Previous | 1 | 2 | 3 | 4 | 5 | 6 | 7 | 8 | 9 | 10 | 11 | Index | Next


Chassidic Rabbis

  • Alfasi, Yitskhak. Hahasidut (The Chassidim). Tel Aviv: Siforiat Maariv, 1974.(H)
    • A listing of Chassidic rebbes by town. In 1995, the first volume of a new edition appeared under the title ha-Hasidut mi-dor le-dor (Chassidism from Generation to Generation). Jerusalem: Makhon Da'at Yosef, 1995.
    • This is a genealogy of all the major Chassidic dynasties from about 1700 to World War II. It includes two chapters about the Lubavitch dynasty with 133 names. Its value lies in the possibility of finding links with other dynasties and individual rabbis. [Comment by David Einsiedler]
  • Brandwein, Aharon Yaakov. Tiferet Banim Avot. Jerusalem, 1978.(H)
    • Genealogical information on selected Chassidic dynasties. [Comment by Chaim Freedman, F1]
  • Buber, Martin. Tales of the Hasidim. New York, 1968.(E)
  • Dubnow, Simon. The History of the Hasidic Movement. Tel Aviv, 1944. 3 Vols. (H)
  • Entsiklopediyah ha-Hasidut. Jerusalem: Mosad ha-Rav Kook, 1980-1986. Vol. 1-2. (H)
    • Vol. 1 is a bibliography of books by Hasidic authors, while Vol. 2 consists of brief but documented sketches of rebbes. Discontinued after reaching the Hebrew letter Tet in the alphabetic order, which is by first names. [F3]
  • Grossman, Levi. Shem Veshe’erit. Jerusalem, 1949.(H)
    • Detailed genealogical material arranged according to 79 Chassidic dynasties. A second part appeared as Kuntrus She’erit Leshe’erit. [Comment by Chaim Freedman, F1]
  • Halevi, Itzhak. Pinu'ach Raza (Decoder of the Mysteries). Reprinted in Jerusalem, 1965. (H)
    • Includes a genealogy of the Zbidachov-Komarno dynasty. It tells of descent from the Lurias, Rashi, and Judah Lowe the Elder, leading both ways to King David. The family names of this dynasty are Safrin and Eichenstein, with Klingberg a derivative family. [Comment by David Einsiedler, F2]
  • Heilprin, Shmuel Eliezer. Sefer Hatze’etzaim. Jerusalem, 1980.(H)
    • Descendants of the founder of Chabad (Lubavitch) Chassidism, Rabbi Shneour Zalman of Liadi. Each generation is presented with biographical material. Updated to current generations. [Comment by Chaim Freedman, F1]
  • Lewin, Yehudah Leib. Beit Kotsk. Jerusalem, 1990.(H)
    • Biography of the Chassidic master, Rabbi Menakhem Mendel Morgenstern of Kotsk. Includes details of many of rabbis who were his students and followers. Typical of many similar books about Chassidic rabbis and their followers. [Comment by Chaim Freedman, F1]
  • Rabinowicz, Rabbi Harry M. Hasidism: The Movement and Its Masters. Northvale, NJ: Jason Aronson Inc., 1988. (E)
  • Rabinowicz, Rabbi Harry M. The World of Hasidism. London, 1970.(E)
    • An authoritative yet concise introduction to the Chassidic movement and its major rabbinical dynasties. [Comment by Chaim Freedman, F1]
  • Rabinowicz, Rabbi Tsvi. Chassidic Rebbes: From the Baal Shem Tov to Modern Times. Southfield, MI: Targum Press. Spring Valley, NY: Feldheim, 1989. (E)
  • Rabinowicz, Tzvi. The Encyclopedia of Hasidism. Northvale, NJ: Jason Aronson Inc., 1996. (E)
    • It is very comprehensive and contains a lot of information about many dynasties, such as Alter, Eichenstein, Hager, Horowitz, Rabinowicz, Unger, Yolles, etc. [Comment by Judy Wolkovitch]
  • Rabinowitsch, Wolf Zeev. Hasidism in Pinsk and Karlin. (H,E)
    • Manuscripts of the Stolin Genizah, pledge of allegiance by the disciples of the Ari and Rabbi Hayyim Vital (1575), Sefer Ha-Tsoref, by Rabbi Yehoshua Heshel Tsoref, and a map of Lithuanian Chassidism. Genealogical tables of the Karlin, Lishei, Berezna, and Horodok dynasties, and musical scores of Hasidic melodies. Includes an extensive bibliography. In the Hebrew section: rabbis of Karlin and Pinsk, pp. 299-366, and additions to Jewish Halakha by the Pinsk and Karlin rabbinic dynasties, pp. 367-406. [Comment by Ellen Stepak]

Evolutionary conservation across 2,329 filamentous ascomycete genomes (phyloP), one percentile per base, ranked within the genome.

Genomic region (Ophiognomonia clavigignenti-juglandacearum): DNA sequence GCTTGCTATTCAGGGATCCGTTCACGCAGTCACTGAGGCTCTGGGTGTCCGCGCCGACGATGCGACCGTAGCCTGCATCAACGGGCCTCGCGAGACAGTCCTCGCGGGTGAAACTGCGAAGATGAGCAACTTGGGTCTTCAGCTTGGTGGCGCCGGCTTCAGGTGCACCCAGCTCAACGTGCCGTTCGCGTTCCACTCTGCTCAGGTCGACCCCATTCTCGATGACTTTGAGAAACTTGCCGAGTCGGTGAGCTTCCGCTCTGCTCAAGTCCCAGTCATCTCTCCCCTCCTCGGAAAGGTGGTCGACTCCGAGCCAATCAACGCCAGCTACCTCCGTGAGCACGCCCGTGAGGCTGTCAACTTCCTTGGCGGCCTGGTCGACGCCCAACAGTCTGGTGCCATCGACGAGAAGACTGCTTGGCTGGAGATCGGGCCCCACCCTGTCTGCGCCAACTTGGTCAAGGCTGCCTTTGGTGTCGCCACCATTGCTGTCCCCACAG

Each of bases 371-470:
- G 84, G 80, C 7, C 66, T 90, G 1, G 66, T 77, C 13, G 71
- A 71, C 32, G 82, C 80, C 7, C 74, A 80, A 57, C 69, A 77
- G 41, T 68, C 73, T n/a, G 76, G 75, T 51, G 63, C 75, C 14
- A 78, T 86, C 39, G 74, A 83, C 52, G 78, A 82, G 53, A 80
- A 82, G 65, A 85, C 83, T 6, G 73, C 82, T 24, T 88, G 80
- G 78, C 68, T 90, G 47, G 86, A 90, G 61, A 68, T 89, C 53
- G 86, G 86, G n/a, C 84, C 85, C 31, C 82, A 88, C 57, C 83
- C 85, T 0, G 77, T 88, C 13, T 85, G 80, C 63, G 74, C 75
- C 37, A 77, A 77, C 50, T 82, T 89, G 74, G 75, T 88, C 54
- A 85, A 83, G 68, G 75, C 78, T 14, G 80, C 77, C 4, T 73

• Rabinowitsch, Wolf Zeev. Lithuanian Hasidism. London, 1970.(E)
    • History of Lithuanian and Belarusian Chassidism with some genealogical charts. [Comment by Chaim Freedman, F1]
  • Rosenstein, Neil. The Unbroken Chain: Biographical Sketches and Genealogy of Illustrious Jewish Families from the 15th-20th century. New York: CIS Publishers, 1990. 2 Vols. (E)
  • Schochet, J. Immanuel. The Great Maggid, Volume 1: Life and Teachings of Rabbi Dov Ber of Mezhirech. Brooklyn, NY: Kehot Publication Soc., 1978. (E)
  • Twersky, Rabbi Aaron D. Sefer Ha-Yikhus Mi-Chernobyl ve-Ruzhin (The Genealogy of the Chernobyl and Ruzhin Dynasties). Lublin, 1938. (H)
    • Deals with the Chassidic families Twersky and Friedman, and related families. It mentions descent from King David of Nathan Nota Schapiro, ABD Grodno, Aaron of Karlin, Abraham (Twersky) of Chernobyl, Isaac of Drohobycz, and Abraham Joshua Heschel of Opatow. [Comment by David Einsiedler, F2]
  • Zak, Reuben. Keren Shlomo (The Vineyard of Solomon). Lublin, 1930. (H)
    • Zak (of Ustila) tells of the descent of Mordechai of Chernobyl (Twersky) and Israel of Ruzhin (Friedman) from a number of great rabbis, like Moses Isserles and Samuel Edels, who were themselves descendants of the Davidic line. [Comment by David Einsiedler, F2]
See also: Family Genealogies.

For more titles, see:

4Information on rabbinical genealogy published on the Internet may be found separately in the extensive Links section of the Rav-SIG web site. See: Links Index.


1. All comments by Chaim Freedman are used with permission from his book, Beit Rabbanan: Sources of Rabbinic Genealogy. Petah Tikva, Israel: self-published, 2001.

2. Einsiedler, David. "Are You a Descendant of King David? A Look at Rabbinic Sources." Roots-Key: Journal of the Jewish Genealogical Society of Los Angeles. Spring, 1988.

3. Greenbaum, Avraham. A look at Rabbinic biographical dictionaries published since 1950. 2000.

Previous | 1 | 2 | 3 | 4 | 5 | 6 | 7 | 8 | 9 | 10 | 11 | Index | Next